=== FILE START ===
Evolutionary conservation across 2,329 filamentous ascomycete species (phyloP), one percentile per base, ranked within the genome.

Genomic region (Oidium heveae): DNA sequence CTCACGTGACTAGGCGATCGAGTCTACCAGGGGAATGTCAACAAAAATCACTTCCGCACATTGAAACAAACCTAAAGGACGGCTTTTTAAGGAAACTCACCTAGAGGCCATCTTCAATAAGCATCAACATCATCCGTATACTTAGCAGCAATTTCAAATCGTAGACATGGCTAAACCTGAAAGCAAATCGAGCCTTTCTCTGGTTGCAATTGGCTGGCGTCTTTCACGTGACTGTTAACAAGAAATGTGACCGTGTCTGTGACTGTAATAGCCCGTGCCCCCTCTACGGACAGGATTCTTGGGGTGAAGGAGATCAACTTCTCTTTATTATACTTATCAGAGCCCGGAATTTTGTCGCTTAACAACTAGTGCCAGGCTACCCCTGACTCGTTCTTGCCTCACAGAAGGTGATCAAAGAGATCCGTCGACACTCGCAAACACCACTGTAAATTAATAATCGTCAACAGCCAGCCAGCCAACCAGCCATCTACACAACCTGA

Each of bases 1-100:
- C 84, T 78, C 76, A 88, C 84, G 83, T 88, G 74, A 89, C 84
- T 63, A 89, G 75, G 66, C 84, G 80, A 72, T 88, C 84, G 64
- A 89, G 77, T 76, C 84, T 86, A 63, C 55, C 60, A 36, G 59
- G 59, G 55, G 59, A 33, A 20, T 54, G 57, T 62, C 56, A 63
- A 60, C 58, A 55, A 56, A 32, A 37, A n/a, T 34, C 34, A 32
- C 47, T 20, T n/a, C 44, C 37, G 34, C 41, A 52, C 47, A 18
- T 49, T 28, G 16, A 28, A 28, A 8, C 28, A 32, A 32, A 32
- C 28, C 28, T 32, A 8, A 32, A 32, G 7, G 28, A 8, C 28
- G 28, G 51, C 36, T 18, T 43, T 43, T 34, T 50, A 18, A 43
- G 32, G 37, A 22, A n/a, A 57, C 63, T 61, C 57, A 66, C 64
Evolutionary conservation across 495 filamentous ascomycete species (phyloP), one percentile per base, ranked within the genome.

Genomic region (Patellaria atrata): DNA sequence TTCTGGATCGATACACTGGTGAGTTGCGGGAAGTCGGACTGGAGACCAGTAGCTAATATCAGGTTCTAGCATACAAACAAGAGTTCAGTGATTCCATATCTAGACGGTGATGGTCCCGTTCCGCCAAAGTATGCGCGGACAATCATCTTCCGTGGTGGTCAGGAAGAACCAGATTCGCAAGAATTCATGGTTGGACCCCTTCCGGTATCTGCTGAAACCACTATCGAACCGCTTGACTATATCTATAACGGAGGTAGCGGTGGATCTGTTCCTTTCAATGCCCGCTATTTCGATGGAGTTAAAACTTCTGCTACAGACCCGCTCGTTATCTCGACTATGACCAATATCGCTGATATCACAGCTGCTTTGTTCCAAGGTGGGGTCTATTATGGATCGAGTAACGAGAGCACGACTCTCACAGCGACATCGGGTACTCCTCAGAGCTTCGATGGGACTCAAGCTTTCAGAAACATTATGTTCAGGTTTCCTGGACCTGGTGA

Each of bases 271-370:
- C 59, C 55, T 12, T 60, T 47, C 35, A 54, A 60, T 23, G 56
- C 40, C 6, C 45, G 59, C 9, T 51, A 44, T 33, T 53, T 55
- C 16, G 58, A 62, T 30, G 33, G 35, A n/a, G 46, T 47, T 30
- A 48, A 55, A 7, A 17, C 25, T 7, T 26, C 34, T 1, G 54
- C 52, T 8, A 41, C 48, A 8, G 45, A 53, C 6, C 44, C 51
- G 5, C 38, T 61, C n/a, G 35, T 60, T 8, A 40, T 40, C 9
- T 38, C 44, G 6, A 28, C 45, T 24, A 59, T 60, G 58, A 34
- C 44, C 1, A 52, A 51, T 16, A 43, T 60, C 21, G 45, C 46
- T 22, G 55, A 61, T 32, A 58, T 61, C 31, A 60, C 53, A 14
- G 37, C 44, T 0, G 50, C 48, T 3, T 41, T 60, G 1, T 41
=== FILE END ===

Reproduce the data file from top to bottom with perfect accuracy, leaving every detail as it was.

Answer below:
Evolutionary conservation across 2,329 filamentous ascomycete species (phyloP), one percentile per base, ranked within the genome.

Genomic region (Oidium heveae): DNA sequence CTCACGTGACTAGGCGATCGAGTCTACCAGGGGAATGTCAACAAAAATCACTTCCGCACATTGAAACAAACCTAAAGGACGGCTTTTTAAGGAAACTCACCTAGAGGCCATCTTCAATAAGCATCAACATCATCCGTATACTTAGCAGCAATTTCAAATCGTAGACATGGCTAAACCTGAAAGCAAATCGAGCCTTTCTCTGGTTGCAATTGGCTGGCGTCTTTCACGTGACTGTTAACAAGAAATGTGACCGTGTCTGTGACTGTAATAGCCCGTGCCCCCTCTACGGACAGGATTCTTGGGGTGAAGGAGATCAACTTCTCTTTATTATACTTATCAGAGCCCGGAATTTTGTCGCTTAACAACTAGTGCCAGGCTACCCCTGACTCGTTCTTGCCTCACAGAAGGTGATCAAAGAGATCCGTCGACACTCGCAAACACCACTGTAAATTAATAATCGTCAACAGCCAGCCAGCCAACCAGCCATCTACACAACCTGA

Each of bases 1-100:
- C 84, T 78, C 76, A 88, C 84, G 83, T 88, G 74, A 89, C 84
- T 63, A 89, G 75, G 66, C 84, G 80, A 72, T 88, C 84, G 64
- A 89, G 77, T 76, C 84, T 86, A 63, C 55, C 60, A 36, G 59
- G 59, G 55, G 59, A 33, A 20, T 54, G 57, T 62, C 56, A 63
- A 60, C 58, A 55, A 56, A 32, A 37, A n/a, T 34, C 34, A 32
- C 47, T 20, T n/a, C 44, C 37, G 34, C 41, A 52, C 47, A 18
- T 49, T 28, G 16, A 28, A 28, A 8, C 28, A 32, A 32, A 32
- C 28, C 28, T 32, A 8, A 32, A 32, G 7, G 28, A 8, C 28
- G 28, G 51, C 36, T 18, T 43, T 43, T 34, T 50, A 18, A 43
- G 32, G 37, A 22, A n/a, A 57, C 63, T 61, C 57, A 66, C 64
Evolutionary conservation across 495 filamentous ascomycete species (phyloP), one percentile per base, ranked within the genome.

Genomic region (Patellaria atrata): DNA sequence TTCTGGATCGATACACTGGTGAGTTGCGGGAAGTCGGACTGGAGACCAGTAGCTAATATCAGGTTCTAGCATACAAACAAGAGTTCAGTGATTCCATATCTAGACGGTGATGGTCCCGTTCCGCCAAAGTATGCGCGGACAATCATCTTCCGTGGTGGTCAGGAAGAACCAGATTCGCAAGAATTCATGGTTGGACCCCTTCCGGTATCTGCTGAAACCACTATCGAACCGCTTGACTATATCTATAACGGAGGTAGCGGTGGATCTGTTCCTTTCAATGCCCGCTATTTCGATGGAGTTAAAACTTCTGCTACAGACCCGCTCGTTATCTCGACTATGACCAATATCGCTGATATCACAGCTGCTTTGTTCCAAGGTGGGGTCTATTATGGATCGAGTAACGAGAGCACGACTCTCACAGCGACATCGGGTACTCCTCAGAGCTTCGATGGGACTCAAGCTTTCAGAAACATTATGTTCAGGTTTCCTGGACCTGGTGA

Each of bases 271-370:
- C 59, C 55, T 12, T 60, T 47, C 35, A 54, A 60, T 23, G 56
- C 40, C 6, C 45, G 59, C 9, T 51, A 44, T 33, T 53, T 55
- C 16, G 58, A 62, T 30, G 33, G 35, A n/a, G 46, T 47, T 30
- A 48, A 55, A 7, A 17, C 25, T 7, T 26, C 34, T 1, G 54
- C 52, T 8, A 41, C 48, A 8, G 45, A 53, C 6, C 44, C 51
- G 5, C 38, T 61, C n/a, G 35, T 60, T 8, A 40, T 40, C 9
- T 38, C 44, G 6, A 28, C 45, T 24, A 59, T 60, G 58, A 34
- C 44, C 1, A 52, A 51, T 16, A 43, T 60, C 21, G 45, C 46
- T 22, G 55, A 61, T 32, A 58, T 61, C 31, A 60, C 53, A 14
- G 37, C 44, T 0, G 50, C 48, T 3, T 41, T 60, G 1, T 41